Children and HIV and AIDS

Global Partners Forum pledges action on children and AIDS

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© UNICEF/ HQ05-0730/Christine Nesbitt
Girls from the Sihlangatsini neighbourhood care point near Mbabane, Swaziland. Many of the children who come to the centre are from child-headed households or have been affected by HIV/AIDS.

By Dan Thomas

LONDON, UK, 10 February 2006 – Partners in the struggle to help children affected by HIV and AIDS wrapped up a two-day meeting pledging to do more and do it better.

"Our focus must be on action. We must have action to improve the lives of children, their families and their communities,” Baroness Royall from the UK’s House of Lords told the Global Partners Forum on Children Affected by HIV and AIDS.

“The spotlight is focused firmly on AIDS, and we are rightly expected to deliver," she said in her closing speech.

This year’s Global Partners Forum, hosted by UNICEF and the UK Department for International Development (DFID) at Lancaster House in London on February 9 and 10 brought together representatives from more than 90 international organisations, NGOs and Governments in an effort to improve practical responses to the suffering of children caught in the AIDS pandemic.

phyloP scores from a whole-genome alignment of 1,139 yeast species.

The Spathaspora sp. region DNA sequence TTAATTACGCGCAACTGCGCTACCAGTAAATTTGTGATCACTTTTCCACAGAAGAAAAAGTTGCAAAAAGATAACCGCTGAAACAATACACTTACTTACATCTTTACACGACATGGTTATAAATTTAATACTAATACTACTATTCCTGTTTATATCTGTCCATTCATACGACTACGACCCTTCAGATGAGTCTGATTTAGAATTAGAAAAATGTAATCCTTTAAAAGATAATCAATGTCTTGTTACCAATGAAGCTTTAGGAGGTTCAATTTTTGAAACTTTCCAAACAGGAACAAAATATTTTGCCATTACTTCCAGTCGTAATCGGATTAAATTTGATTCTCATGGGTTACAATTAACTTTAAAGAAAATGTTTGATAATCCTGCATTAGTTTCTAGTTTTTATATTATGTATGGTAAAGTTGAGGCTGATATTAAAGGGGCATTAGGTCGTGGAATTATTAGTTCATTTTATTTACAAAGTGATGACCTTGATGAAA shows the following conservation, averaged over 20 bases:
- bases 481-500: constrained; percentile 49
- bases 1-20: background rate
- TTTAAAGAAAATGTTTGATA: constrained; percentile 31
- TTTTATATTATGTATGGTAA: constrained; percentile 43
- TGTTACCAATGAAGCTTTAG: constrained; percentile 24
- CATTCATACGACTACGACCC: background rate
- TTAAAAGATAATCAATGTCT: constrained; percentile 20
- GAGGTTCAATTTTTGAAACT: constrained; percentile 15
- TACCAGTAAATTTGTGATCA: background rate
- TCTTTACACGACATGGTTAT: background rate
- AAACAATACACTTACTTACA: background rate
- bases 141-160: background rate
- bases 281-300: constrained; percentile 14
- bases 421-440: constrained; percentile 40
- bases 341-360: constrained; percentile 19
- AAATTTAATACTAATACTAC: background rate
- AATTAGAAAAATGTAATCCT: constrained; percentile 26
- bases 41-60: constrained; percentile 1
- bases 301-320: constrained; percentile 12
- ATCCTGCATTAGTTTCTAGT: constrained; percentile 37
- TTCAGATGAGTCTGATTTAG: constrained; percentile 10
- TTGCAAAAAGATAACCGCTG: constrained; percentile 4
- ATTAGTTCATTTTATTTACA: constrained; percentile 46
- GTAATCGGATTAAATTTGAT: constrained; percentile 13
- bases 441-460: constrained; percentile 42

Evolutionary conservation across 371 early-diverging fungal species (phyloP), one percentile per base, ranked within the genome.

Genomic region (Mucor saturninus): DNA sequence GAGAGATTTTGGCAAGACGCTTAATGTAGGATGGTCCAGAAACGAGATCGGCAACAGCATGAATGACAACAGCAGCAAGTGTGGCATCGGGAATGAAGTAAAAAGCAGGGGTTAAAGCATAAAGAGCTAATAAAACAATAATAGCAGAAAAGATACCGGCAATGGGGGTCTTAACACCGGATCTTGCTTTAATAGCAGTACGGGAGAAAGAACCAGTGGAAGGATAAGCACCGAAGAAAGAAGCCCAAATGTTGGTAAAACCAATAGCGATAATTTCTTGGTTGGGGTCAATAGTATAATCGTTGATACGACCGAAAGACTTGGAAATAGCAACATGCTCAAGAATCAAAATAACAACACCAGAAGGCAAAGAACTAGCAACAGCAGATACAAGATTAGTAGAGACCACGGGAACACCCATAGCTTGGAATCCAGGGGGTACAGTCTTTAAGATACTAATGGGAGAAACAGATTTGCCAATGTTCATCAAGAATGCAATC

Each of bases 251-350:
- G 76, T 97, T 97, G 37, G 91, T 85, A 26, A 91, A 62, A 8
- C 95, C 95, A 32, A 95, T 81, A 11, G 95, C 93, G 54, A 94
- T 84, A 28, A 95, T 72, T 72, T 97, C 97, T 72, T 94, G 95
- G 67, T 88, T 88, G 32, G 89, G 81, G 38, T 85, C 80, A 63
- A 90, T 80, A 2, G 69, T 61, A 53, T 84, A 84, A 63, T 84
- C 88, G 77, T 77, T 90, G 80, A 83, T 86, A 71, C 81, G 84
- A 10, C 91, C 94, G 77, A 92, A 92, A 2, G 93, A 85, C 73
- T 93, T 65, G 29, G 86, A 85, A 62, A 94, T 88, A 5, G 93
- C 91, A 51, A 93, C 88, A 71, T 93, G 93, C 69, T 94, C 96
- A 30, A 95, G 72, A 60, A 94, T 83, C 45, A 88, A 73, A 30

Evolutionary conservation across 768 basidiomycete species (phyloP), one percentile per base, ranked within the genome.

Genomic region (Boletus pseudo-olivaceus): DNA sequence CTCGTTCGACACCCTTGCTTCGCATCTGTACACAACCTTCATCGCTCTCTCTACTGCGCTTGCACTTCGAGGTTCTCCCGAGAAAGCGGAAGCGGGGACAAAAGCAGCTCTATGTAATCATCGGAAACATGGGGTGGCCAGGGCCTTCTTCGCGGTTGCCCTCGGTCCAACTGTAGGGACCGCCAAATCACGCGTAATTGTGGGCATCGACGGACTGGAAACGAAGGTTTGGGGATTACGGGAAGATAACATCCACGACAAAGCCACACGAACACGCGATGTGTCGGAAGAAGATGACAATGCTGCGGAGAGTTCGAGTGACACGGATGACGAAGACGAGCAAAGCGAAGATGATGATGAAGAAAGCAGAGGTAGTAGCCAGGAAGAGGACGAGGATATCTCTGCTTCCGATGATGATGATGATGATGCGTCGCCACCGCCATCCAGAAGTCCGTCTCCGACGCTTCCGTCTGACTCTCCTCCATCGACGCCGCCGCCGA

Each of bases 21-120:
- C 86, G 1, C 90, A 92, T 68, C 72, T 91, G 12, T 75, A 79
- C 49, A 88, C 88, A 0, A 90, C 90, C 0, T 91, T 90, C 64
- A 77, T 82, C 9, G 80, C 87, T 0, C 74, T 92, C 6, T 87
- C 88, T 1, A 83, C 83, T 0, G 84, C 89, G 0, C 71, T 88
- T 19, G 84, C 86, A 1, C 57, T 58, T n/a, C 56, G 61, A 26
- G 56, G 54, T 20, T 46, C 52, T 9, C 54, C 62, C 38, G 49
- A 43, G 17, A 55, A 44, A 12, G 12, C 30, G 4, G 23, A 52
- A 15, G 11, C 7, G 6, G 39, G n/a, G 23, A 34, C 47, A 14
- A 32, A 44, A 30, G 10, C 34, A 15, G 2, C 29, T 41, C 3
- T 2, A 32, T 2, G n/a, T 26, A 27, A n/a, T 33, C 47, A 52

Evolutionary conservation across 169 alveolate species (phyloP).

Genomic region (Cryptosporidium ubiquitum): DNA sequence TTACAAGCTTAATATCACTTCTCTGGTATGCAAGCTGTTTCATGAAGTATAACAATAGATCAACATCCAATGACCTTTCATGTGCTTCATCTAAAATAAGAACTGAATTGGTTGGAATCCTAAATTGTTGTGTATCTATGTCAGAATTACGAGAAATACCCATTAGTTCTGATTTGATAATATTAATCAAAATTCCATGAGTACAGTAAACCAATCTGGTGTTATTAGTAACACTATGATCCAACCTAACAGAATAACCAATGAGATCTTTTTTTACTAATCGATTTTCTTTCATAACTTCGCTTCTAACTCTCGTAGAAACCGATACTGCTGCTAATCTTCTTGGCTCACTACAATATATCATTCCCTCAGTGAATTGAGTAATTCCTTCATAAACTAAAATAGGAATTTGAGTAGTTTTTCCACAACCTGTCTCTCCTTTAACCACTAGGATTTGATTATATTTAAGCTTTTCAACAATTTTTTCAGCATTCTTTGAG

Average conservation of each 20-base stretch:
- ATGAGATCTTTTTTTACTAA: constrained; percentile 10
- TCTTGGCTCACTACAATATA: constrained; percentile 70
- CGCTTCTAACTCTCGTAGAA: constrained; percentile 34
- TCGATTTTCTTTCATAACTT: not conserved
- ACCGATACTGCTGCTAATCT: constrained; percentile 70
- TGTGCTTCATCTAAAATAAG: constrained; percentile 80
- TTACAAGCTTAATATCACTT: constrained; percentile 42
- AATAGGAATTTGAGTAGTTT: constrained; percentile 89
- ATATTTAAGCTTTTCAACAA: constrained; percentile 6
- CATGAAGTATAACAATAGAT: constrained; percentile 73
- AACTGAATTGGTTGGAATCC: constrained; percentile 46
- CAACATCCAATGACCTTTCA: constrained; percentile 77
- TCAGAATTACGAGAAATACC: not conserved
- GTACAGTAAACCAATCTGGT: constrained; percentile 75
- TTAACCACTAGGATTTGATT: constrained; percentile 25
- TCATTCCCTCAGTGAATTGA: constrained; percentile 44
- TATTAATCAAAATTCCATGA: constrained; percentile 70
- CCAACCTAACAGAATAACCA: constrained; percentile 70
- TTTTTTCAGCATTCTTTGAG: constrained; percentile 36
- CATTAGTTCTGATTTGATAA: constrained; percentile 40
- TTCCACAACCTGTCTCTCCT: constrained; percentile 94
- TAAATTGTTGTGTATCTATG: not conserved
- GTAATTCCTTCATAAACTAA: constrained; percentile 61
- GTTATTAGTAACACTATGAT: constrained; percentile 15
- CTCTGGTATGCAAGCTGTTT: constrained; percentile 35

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© UNICEF/2006 Dan Thomas
Baroness Royall from the UK’s House of Lords calls for action.

By 2010 an estimated 18 million children in sub-Saharan Africa alone will be orphaned by the disease. Children living with sick and dying parents remain extremely vulnerable, and an estimated four million infected children do not have access to appropriate treatments.

Education as a weapon against AIDS

For the first time since it was launched in 2003, the Forum was preceded by a Technical Consultation attended by around 150 representatives of civil society, governments, bilateral and multilateral donors, UN agencies and academics from around the world.

Many of the recommendations from the Technical Consultation were discussed at the Global Partners Forum where delegates were asked to rate their preferences for various interventions to support children affected by AIDS. One vote, for example, showed a clear majority in favour of the elimination of school fees and the need to enable girls to complete their secondary education.

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© UNICEF/2006 Dan Thomas